Is Charging Your EV At The Airport Really That Much Of A Pain In The…?

It's getting better these days, but there are still some changes facilities could make

2017 nissan leaf charging in progress
(Images: TFLcar)

During a snowy Colorado week, I parked my Nissan Leaf at a Level 2 charging station through ‘ParkDIA’.

I had a press event to attend in warm and sunny Florida, and opted to try ParkDIA — a facility near Denver’s airport — to charge my vehicle while I was gone. There are several parking options at Denver International Airport, from their pricey on-site parking to less expensive services like ParkDIA farther from the terminal. Recently, Roman tried the pricy on-site underground parking with his EV Mini, and it didn’t go well, as you can see below.

ParkDIA is a bit under 5 miles from the terminal, but offers a reliable shuttle service that stops near every parking section. If needed, the driver will even write up a ticket reminding you where you parked. It takes between 5-15 minutes to get to the airport after pickup, depending on when you get there.

I own (or, rather, I stole my kid’s car that I bought) a 2016 Nissan Leaf. It has about 75 to 80 miles of range in its 30 kWh battery during warm days. But, that remaining range for this five-year-old EV drops precipitously when it’s cold. Given the weather system hitting Denver, I decided to give the kiddo my Jeep, and I would take her Nissan. At the time, I knew that with freezing temperatures and a 40-mile trek to the airport, I could be in for a charging debacle. There was no way that the Leaf could get me home if it was freezing, left out in the cold, and wasn’t charged during my press trip.

There are 12 Level 2 outlets at ParkDIA — not that you’ll necessarily have free choice over which one to use every time. (Image: TFLcar)

So, is charging a pain at ParkDIA?

On this trip, I noticed several charging stations near the front of its covered parking section. It had a few open stations, and it appeared to have all twelve plugs working. But, as some nay-sayers may immediately point out, there’s a catch. The charging is actually free, and part of the covered parking, if there’s a station available. More on that in a moment.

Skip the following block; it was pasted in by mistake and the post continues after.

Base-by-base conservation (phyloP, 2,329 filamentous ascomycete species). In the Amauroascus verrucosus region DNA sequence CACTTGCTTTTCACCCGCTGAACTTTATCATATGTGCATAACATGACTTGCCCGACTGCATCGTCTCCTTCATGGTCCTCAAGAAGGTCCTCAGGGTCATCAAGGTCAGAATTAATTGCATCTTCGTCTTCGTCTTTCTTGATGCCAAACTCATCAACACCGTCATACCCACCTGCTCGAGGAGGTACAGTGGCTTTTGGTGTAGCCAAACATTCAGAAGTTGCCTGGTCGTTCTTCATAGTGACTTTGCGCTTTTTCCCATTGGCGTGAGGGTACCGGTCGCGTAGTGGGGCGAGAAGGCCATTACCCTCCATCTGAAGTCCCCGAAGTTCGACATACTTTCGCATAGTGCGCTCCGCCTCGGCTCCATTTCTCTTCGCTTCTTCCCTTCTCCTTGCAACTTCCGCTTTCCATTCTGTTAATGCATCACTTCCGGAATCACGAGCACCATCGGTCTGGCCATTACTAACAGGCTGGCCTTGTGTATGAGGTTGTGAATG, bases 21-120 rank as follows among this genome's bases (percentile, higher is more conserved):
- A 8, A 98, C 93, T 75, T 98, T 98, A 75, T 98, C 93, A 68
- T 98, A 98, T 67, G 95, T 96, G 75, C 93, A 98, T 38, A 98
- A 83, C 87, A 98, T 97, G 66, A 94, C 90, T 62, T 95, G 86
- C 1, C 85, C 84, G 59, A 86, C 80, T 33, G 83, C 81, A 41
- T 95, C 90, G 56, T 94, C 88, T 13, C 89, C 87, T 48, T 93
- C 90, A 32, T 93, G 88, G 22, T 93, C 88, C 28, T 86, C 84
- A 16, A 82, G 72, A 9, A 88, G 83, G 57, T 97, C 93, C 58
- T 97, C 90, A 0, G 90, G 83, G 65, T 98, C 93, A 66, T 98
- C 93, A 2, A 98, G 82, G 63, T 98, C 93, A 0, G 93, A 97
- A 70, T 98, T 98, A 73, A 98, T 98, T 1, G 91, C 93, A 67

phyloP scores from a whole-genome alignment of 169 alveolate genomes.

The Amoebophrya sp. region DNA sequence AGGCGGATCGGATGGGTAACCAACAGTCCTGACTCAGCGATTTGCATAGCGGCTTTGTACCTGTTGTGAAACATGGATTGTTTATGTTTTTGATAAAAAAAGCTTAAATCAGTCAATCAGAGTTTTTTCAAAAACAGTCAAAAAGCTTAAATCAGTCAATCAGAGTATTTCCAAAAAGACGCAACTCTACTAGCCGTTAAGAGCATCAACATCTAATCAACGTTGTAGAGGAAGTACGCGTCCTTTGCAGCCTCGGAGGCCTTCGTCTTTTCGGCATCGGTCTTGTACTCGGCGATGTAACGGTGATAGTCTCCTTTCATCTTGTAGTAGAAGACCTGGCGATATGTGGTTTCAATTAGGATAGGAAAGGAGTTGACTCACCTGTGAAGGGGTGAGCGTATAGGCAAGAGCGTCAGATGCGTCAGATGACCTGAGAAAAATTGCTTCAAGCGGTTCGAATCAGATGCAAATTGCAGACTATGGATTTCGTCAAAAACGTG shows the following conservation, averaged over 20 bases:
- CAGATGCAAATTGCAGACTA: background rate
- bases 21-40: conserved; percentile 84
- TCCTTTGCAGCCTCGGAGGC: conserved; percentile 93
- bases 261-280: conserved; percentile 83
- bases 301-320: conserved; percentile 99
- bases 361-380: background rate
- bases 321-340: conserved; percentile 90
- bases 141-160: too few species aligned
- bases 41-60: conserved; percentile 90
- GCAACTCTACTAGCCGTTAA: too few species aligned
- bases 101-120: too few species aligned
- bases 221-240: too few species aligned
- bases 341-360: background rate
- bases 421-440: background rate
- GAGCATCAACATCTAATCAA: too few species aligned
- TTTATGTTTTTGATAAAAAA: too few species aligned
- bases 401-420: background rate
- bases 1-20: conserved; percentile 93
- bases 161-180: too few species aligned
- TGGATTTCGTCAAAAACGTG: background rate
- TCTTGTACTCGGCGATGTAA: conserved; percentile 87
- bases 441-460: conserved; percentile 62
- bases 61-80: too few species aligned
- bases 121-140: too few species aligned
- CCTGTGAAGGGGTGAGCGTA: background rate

The process to reserve parking at ParkDIA is fairly straightforward, and you can get through the reservation process in about 5 minutes. However, I noticed that there was nothing in the registration process that mentioned the chargers. There is no way to reserve them, or to see if they are currently in use. In fact, I even called ParkDIA to see if they knew if there were any empty chargers.

The polite employee stated that it is first-come-first-served. They have no way of knowing which unit (if any) is open. So, you could be rolling the dice depending on when you bring your EV to their lot.

A reference for anyone traveling through Denver Airport: Covered parking rates are $14.95 per day, if you reserve a spot early, or $15.95 per day when you park without a reservation. Right now, ParkDIA is running a $5.00 per-day uncovered parking special if you don’t need to be at an EV charger (or otherwise don’t mind parking your car in the elements).

This is their blurb on parking at Denver’s airport:

“ParkDIA is proud to now offer EV charging stations for no additional cost in our covered lot. Keep your car fully charged at one of our 12 car charging stations near DIA, so when you get back from your trip, your car is ready to go! If you have any questions about our charging stations regarding if your car is compatible, which it probably is, contact us now.”

Some of these Teslas looked like they had been parked there for a while — like a month or two.

Huzzah! The parking gods smiled upon me (this time)

There are very few charging options near DIA. I had to gamble to see if I had an open charger when I got to ParkDIA. Fortunately, there was ONE left! As I plugged in my Leaf, I noticed that some of the vehicles have been there for a while. It was apparent that those chargers were plugged into a vehicle that could have been there for a month or more.

The chargers themselves were easy enough to use. If you own a Tesla, you will need to bring an adaptor, which most owners have. There are no buttons to push, as you merely have to grab the SAE J1772 plug and po it in. The light will come on indicating you’re charging, and off you go.

A couple criticisms

When I returned on a 12-degree Fahrenheit evening, the old Nissan Leaf was fully charged and good to go. Despite my good experience, this is where ParkDIA needs to make some changes. At the very least, they should have a method to where they can tell you whether or not chargers were available. Or, perhaps they could add more charging units, including a slew of 120 volt outlets so folks can at least charge at Level 1 (1.3kW – 2.4 kW). That would be a huge help.

All in all — this is not a sponsored take — but I was pleased with ParkDIA. I had a better overall experience than its nearby competitors, all of whom I’ve sampled over the years. It’s a well-maintained facility, and both parking options are as good, if not better, than parking within the airport’s own lots (only a couple of which get you any closer to the terminal anyway). It’s a little off the beaten path, but not too far, and needing to use an EV charger is a bit of a gamble.

Then again, so is every other option apart from parking right next to the airport. That’s an expensive proposition, not to mention you still have to get lucky with an open EV charger. On that subject, Roman did just that, and at least my experience was less expensive and less stressful than his parking issues